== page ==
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Affirmative Action Often Hurts the People it Was Intended to Help

Affirmative Action Often Hurts the People it Was Intended to Help

“Every year thousands of black and Hispanic students, who have been led to believe that a college degree is well within reach and a first step toward economic success, are admitted to schools for which they barely qualify.”

Robert Weissberg makes a very compelling case on this topic at Minding the Campus:

The Affirmative Action Failure Machine

Affirmative action in today’s colleges and universities is a giant failure machine. Every year thousands of black and Hispanic students, who have been led to believe that a college degree is well within reach and a first step toward economic success, are admitted to schools for which they barely qualify. The inevitable consequence is failure, whether that means dropping out due to low grades, enrolling in remedial courses, or switching majors from a STEM field to a less demanding “studies” department. It’s not pleasant to always be at the bottom of the grading curve while classmates regularly out-perform you. Tellingly, this psychological injury cannot be ameliorated by celebrating diversity and creating segregated dorms. That academically troubled blacks and Hispanics often excelled in their high schools and enjoyed sky-high self-esteem will only deepen their feelings of inadequacy.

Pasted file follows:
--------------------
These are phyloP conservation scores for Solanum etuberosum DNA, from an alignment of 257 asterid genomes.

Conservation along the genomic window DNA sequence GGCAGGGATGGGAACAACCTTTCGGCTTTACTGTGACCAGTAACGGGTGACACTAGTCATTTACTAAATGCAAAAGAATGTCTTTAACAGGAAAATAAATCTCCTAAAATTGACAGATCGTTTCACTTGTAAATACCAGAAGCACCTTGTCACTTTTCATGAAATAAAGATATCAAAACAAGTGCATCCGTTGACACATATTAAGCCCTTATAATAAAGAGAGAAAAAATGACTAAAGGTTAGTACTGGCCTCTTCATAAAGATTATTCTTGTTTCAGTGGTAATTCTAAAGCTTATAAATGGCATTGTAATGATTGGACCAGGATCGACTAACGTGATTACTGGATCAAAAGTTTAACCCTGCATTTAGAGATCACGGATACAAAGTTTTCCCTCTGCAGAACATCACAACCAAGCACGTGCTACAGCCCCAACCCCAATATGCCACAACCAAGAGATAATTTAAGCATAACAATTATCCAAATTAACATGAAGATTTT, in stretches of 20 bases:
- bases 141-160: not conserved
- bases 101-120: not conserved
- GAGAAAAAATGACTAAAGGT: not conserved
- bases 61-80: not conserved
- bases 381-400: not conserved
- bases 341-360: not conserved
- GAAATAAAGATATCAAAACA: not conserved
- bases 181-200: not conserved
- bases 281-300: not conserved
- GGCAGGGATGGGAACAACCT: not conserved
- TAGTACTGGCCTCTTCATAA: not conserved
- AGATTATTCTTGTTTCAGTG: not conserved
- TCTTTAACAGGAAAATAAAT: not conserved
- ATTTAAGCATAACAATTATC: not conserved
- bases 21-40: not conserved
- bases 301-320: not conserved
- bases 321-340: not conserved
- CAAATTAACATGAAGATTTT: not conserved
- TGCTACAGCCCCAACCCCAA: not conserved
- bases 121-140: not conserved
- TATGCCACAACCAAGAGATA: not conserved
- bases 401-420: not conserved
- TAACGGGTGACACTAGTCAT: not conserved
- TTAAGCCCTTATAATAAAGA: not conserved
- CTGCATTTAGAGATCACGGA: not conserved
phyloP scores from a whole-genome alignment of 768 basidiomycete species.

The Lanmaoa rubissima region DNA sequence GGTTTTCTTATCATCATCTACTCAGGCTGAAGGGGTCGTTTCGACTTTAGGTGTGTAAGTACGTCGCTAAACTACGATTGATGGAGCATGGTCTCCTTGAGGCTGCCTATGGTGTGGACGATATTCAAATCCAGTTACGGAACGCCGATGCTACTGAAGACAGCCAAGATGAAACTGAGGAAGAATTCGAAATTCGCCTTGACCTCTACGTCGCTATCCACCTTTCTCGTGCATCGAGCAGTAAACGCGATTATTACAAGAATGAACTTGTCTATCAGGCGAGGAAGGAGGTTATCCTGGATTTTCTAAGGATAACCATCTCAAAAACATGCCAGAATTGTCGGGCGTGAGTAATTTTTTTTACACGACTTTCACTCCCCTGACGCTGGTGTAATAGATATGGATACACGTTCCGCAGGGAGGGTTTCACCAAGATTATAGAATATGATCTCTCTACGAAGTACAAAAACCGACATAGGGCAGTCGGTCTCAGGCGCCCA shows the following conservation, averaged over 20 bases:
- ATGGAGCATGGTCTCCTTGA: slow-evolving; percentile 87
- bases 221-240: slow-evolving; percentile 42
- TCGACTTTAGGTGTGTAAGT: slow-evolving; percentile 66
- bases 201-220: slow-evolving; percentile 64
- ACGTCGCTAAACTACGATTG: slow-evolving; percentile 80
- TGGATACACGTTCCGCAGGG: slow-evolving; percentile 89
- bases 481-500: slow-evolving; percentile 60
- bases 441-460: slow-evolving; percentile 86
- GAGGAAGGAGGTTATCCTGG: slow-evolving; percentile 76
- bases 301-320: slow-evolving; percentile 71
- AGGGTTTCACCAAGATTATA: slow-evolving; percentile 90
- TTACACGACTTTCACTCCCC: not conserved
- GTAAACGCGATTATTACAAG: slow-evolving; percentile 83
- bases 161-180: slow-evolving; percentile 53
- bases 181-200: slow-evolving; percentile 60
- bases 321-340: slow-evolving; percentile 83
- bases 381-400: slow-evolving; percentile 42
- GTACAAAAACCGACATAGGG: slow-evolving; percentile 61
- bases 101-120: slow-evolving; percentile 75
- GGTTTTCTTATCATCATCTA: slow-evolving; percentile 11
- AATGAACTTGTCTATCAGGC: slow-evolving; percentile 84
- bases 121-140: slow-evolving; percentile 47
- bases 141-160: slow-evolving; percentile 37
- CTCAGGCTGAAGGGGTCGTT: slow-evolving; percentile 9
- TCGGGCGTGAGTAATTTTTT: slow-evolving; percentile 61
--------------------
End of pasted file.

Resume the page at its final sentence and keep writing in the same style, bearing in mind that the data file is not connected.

Failure per se is not the problem; it’s the reaction to falling short that is critical. Being unsuccessful is ubiquitous in a meritocracy that celebrates success. Elite schools reject nearly all applicants, while professional sports teams ruthlessly cull the inept. Most business start-ups fail. Of the utmost importance, however, is that those who try out for a sports team or start a business know from the very beginning that failure likely awaits them. They thus accept disappointment, albeit often painfully. It’s all part of the rat race—nothing ventured, nothing gained.

Unfortunately, the beneficiaries of racial preferences do not seem to exhibit this quiet acceptance of failure. Rather than being thankful for the opportunity to compete with the very best, those who come up short often grow bitter and resentful. Such anger might seem rational, and is certainly understandable. These beneficiaries might ask: Who enticed me to enroll in a school where I was doomed to fail? Not me. Who’s responsible for telling me to waste years of my life? Not me. Or to acquire all this debt? Not me.

Anger then turns political, as the beneficiaries denounce the college or university as racist, biased against people of color, a bastion of white privilege, or worse. It would be as if those cut by an NFL team excoriated professional football as an evil scheme run by rich, white men designed to humiliate people by insisting on arbitrary, unrealistic standards for speed and dexterity.


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I think you misinterpret the purpose of so0called Affirmative Action. It is intended to help Liberals feel good about themselves. Also, to funnel large amounts of $$ in consulting fees to them. Lastly, it is intended to give them a club with which to hit their political enemies.